American Icon main restaurant entrance
American Icon main dining room

Indeed, we felt so comfortable with this arrangement that we set up permanent dining on Voyage 1 with two fellow Texan couples we met in American Icon on Day 2 of Voyage 1. One couple was even from our very own El Paso, and we plan to stay in touch. For Voyage 2 we went back to our originally assigned dining room, Silk, where we met and chatted with several different groups, including three lovely ladies travelling together from Los Angeles.

Silk main dining room

Which brings us to the other, more socially distanced dining venues aboard Ovation. Below is an image I first presented on Monday’s article. This is Sorrento’s, a pizzeria and salad venue. Note the numerous “Table Unavailable” placards at every other table. These tables are shared with the adjacently located Café Promenade, which only increased demand for them. So, was this a problem? How about the Windjammer, which is quite popular for breakfast and lunch, but which was closed for dinner on these two voyages?

Sorrento’s pizzeria with 50% of tables made unavailabe

During Voyage 1, which was at about a third capacity, this was not an issue. Tables only seldom required even a minimal wait. The Windjammer could be a challenge to find an available table after one entered, but people had their cruise cards scanned upon entrance. If all available seating was taken, then Windjammer would start metering. During Voyage 1 this situation never arose for us.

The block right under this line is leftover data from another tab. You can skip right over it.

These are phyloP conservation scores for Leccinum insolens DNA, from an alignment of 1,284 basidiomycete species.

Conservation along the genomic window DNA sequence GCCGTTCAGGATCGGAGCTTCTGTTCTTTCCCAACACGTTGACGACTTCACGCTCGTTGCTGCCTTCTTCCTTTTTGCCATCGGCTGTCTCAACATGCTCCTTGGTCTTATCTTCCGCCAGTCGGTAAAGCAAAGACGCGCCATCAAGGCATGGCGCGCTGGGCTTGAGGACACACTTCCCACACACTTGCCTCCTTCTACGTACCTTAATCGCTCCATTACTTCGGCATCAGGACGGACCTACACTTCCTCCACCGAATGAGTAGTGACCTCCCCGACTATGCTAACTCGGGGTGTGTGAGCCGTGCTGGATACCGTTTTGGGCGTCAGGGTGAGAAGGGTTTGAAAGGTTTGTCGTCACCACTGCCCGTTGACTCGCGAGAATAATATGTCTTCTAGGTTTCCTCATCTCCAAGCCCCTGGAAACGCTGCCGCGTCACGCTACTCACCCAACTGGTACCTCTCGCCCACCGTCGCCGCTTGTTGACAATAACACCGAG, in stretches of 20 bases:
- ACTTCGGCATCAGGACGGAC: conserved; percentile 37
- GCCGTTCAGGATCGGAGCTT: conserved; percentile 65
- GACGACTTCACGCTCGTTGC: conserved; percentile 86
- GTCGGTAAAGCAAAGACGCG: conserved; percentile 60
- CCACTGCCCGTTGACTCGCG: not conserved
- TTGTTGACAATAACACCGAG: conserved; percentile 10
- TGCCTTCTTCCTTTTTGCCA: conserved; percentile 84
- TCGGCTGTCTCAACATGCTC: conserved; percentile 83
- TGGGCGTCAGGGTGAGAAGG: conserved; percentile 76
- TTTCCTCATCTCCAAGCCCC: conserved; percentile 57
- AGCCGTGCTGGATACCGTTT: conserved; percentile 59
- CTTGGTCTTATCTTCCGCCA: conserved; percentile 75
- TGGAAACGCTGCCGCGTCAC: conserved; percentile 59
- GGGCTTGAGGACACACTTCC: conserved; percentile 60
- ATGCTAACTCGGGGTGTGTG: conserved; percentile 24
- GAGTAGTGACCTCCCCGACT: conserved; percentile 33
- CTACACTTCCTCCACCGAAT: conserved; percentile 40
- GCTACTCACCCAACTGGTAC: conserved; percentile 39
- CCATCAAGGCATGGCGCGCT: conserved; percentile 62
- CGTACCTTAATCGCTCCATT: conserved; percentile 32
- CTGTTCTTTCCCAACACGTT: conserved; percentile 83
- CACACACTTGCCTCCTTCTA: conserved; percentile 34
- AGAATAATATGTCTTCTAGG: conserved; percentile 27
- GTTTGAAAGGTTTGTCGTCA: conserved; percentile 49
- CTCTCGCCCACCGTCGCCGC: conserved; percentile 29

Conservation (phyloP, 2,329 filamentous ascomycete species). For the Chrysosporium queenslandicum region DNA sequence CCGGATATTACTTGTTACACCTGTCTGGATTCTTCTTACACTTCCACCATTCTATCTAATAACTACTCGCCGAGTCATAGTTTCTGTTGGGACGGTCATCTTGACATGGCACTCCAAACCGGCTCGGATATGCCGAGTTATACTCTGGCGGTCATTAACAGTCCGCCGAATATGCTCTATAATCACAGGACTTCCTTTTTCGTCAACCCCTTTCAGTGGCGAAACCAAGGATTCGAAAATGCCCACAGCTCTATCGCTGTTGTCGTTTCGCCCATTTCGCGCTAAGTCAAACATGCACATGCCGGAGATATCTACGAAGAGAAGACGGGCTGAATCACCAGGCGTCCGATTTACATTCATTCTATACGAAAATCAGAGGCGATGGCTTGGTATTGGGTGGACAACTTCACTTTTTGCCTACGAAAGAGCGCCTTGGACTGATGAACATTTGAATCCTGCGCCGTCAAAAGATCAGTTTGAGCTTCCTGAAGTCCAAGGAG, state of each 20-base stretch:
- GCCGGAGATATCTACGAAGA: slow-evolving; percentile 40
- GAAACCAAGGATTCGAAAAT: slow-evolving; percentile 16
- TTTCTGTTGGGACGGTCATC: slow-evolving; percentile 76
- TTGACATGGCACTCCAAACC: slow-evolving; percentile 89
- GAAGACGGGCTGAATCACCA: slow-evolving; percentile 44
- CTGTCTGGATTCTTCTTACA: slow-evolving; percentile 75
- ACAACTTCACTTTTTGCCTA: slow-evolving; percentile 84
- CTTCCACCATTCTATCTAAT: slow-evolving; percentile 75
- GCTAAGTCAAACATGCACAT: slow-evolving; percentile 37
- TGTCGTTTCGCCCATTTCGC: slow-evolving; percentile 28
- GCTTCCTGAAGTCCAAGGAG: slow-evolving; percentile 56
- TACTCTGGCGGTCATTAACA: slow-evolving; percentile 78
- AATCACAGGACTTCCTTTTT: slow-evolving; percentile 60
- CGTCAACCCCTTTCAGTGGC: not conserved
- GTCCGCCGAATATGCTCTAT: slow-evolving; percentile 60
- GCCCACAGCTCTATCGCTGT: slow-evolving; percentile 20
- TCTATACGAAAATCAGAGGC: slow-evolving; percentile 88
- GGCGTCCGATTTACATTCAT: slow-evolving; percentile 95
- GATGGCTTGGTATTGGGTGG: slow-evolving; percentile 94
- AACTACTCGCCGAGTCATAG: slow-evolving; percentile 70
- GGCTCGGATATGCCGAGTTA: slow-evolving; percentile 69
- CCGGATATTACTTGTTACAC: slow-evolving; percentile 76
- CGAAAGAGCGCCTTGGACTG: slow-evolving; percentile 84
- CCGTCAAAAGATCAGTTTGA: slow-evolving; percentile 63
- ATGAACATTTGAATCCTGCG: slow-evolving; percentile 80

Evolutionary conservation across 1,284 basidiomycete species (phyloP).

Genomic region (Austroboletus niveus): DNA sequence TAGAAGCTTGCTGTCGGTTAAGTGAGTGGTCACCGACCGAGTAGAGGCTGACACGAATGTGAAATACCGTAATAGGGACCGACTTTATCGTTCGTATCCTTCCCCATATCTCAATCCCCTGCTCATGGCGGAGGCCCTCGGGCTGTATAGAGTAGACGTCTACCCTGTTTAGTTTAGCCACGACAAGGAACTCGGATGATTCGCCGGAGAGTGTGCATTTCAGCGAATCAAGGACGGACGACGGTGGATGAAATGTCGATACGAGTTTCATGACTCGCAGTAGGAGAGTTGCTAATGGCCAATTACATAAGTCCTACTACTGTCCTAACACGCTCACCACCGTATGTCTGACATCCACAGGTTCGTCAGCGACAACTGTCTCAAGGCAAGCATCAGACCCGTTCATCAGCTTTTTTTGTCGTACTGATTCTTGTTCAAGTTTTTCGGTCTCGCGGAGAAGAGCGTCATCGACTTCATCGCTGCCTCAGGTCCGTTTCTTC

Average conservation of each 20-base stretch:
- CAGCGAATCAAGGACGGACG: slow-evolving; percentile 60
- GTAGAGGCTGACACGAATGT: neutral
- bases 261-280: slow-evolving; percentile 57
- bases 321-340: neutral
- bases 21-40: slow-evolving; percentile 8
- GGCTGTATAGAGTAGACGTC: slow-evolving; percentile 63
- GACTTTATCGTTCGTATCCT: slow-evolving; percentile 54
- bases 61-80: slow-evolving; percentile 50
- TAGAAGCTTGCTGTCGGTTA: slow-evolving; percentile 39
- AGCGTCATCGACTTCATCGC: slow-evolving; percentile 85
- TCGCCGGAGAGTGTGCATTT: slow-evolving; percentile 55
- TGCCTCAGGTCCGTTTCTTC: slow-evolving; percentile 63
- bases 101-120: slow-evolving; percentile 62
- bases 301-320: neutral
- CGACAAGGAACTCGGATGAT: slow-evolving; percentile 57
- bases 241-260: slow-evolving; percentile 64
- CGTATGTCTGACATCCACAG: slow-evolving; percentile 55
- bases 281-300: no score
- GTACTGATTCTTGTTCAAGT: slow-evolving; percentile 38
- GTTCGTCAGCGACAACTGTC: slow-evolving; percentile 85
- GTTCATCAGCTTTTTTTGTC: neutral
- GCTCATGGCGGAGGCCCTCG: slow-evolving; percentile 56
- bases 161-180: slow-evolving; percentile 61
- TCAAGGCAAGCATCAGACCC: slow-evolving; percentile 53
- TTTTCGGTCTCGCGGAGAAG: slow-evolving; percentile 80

La Patisserie
La Patisserie

But the system started showing signs of strain during Voyage 2, when 700 more passengers awaited accommodation. Seating became sometimes difficult to find, and in the Windjammer there was at least one point in which metering into the buffet area was initiated. Ursula and I had difficulty getting an elevator to the Windjammer floor that morning (I’ll explain why in a moment), and when we arrived there was a long line of hungry diners being metered into the room. I can only imagine what transpired on the voyage after this one, as Ovation was slated to have 3,000 passengers onboard for that final Alaska cruise of the season.

Amber & Oak Pub — a great place for poutine with crispy fries

The elevators. Now, where do I begin on that fiasco? Royal Caribbean had in place a stated four-person maximum policy in place for the elevators. If you’ve ever been on a cruise, then you know elevator space is often at a premium even without a social distancing limit. Most people appeared to feel comfortable with six, or even up to eight people aboard, but some would actually freak out if a fifth person attempted to enter. Really? Every passenger save children vaccinated? All wearing masks, as required? All in possession of negative antigen test results? A ride that would, at most, last under a minute? And you’re going to panic?

Now, Ursula and I are as cautious as anyone could possibly be, and we have ever since this pandemic broke out. We still mask up whenever we’re out and about here in El Paso, and we avoid tightly packed venues like the plague (pun intended). But, come on… really? You’re going to go ballistic if a fifth person tries to enter your elevator that was designed to hold over a dozen? These are the people who do not need to be cruising, or even going out in public for any reason whatsoever. They will obviously never feel comfortable in this environment, and their sole purpose in life appears to be exercising some form of childish control over others over what the vast majority realized was an entirely unworkable and arbitrary number on the part of Royal Caribbean. The elevators aboard Ovation would easily accommodate eight without being overly crowded to the point where one should feel endangered during a brief ride, especially considering the vaccination, antigen, and masking requirements.